The contributory factors according to the authors have been diverse and complicated. The risk assessment approach is based on the multicomponent risk determination and management strategy. According to Brown et al. (2005) there is a growing body of evidence to suggest that interventions which are effectively intended to prevent fall risk factors among elderly can be more result oriented. However the authors doubt the degree of prevalence of such evidence and its real impact on clinical practices and physical therapy.
According to Brown et al, further there is a clear impact of the professional behavioral change on the related outcomes involving fall prevention programs among the elderly. According to a survey carried out by the authors among some physical therapists in Connecticut, USA, almost 91% of the respondents identified environment related risk factors, the gait and physical balance related deficits as the main fall risk factors. At the same time a remarkable feature of the survey was the fact that 82% of the respondents said that modern intervention techniques based on medication were responsible for effective prevention of fall among the elderly. ...
The exercise based intervention was recommended to a selected group of participants. Their results showed a greater degree of improvement in the focus group while the control group participants had no any improvement. Yet again the authors admit that there were some significant differences in mobility and strength of participants alone with substantial presence of divergence in balance.
According to recent research the risk factors of falls among elderly are not limited to old age only. For example female patients are more likely to have a fall than a mail patient (Barry et al. 2001). In addition to the above there are such factors as low weight, too much of self dependency, psychotropic medication, alcohol abuse, disturbed vision, disorders related to gait, diabetes, physical imbalance and environmental factors. However such extreme courses like hypotension and cognitive impairment cannot be determined with a realistic assessment. For example risk factors involved in falls among elderly can be basically related to physical disability arising from a variety of persistent weaknesses. Therefore habit forming behaviors might lead to falls that might become a pattern.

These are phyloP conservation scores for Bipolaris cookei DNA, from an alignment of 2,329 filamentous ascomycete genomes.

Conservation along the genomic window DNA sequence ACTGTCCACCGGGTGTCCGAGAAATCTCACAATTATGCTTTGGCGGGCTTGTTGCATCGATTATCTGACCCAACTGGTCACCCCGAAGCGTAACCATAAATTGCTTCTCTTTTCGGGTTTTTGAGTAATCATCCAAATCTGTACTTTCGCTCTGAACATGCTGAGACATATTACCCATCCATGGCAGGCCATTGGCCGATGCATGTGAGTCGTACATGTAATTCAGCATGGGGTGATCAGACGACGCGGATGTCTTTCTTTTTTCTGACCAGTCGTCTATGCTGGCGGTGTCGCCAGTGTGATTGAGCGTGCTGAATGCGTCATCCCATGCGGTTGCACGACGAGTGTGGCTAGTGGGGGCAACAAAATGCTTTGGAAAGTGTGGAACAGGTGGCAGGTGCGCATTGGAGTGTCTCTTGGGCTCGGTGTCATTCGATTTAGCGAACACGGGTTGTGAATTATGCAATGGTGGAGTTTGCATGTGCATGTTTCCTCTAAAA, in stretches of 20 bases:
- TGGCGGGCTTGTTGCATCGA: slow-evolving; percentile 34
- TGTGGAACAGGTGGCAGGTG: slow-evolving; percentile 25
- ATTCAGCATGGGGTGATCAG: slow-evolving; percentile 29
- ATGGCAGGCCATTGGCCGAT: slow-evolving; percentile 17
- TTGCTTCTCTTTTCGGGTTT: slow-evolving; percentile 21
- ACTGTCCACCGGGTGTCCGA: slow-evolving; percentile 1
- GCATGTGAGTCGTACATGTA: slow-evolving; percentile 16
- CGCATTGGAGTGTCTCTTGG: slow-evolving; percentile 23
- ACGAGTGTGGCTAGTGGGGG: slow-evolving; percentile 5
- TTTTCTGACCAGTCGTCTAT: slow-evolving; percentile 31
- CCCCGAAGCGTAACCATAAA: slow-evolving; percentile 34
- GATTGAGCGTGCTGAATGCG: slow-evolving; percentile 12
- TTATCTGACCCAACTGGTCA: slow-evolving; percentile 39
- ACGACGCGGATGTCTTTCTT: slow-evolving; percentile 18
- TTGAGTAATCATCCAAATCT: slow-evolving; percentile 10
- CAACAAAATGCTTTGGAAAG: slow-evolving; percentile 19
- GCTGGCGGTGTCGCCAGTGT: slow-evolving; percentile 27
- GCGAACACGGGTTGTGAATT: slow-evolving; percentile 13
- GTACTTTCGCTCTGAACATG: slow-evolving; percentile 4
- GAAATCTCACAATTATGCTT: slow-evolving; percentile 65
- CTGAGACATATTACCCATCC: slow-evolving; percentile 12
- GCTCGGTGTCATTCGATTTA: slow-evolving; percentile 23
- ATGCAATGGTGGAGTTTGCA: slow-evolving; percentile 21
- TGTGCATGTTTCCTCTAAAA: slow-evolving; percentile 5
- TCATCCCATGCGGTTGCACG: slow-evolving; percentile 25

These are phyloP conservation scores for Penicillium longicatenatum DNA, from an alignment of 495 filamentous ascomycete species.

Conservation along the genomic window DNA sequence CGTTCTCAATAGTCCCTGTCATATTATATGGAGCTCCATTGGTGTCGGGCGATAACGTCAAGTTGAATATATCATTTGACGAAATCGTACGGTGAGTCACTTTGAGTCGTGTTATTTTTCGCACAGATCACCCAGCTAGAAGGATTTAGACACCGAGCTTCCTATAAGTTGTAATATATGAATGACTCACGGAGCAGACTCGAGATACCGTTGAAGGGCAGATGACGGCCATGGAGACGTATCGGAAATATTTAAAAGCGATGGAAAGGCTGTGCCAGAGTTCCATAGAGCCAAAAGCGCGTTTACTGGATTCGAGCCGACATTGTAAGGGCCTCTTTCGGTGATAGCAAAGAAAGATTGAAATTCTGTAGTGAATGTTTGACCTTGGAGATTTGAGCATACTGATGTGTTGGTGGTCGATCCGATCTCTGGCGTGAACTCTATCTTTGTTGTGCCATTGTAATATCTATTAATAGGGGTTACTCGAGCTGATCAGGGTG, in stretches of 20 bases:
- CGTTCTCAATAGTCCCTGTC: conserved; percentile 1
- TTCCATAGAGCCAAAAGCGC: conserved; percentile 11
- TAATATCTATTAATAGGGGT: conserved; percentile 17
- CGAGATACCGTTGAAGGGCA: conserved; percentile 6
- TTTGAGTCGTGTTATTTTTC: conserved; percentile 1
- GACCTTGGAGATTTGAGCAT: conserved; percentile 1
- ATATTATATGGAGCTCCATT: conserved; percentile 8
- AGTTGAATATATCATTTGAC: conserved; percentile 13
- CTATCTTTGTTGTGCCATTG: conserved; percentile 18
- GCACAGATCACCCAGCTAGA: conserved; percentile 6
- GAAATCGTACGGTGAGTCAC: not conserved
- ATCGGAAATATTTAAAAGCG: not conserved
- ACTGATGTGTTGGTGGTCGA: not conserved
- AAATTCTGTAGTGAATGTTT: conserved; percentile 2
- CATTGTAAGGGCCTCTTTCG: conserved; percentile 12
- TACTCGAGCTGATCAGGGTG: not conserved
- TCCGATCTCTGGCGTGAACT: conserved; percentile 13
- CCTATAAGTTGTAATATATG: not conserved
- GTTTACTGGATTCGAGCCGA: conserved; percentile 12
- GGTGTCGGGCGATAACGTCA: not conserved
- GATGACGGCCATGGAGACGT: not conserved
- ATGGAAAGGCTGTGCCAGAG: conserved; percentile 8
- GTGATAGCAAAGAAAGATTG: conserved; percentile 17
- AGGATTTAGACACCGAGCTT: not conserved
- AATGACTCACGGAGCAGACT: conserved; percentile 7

The consequences of such falls have been identified as both mild and far reaching. For instance the current literature on the subject identifies the severity of falls along with their frequency to investigate the nature of outcomes. Weak bones in the elderly have been identified as one of the major causal factors for relative severity and frequency of falls. Falls that lead to fractures in the proximal femur, are often regarded as severe and mainly attributed to weak bones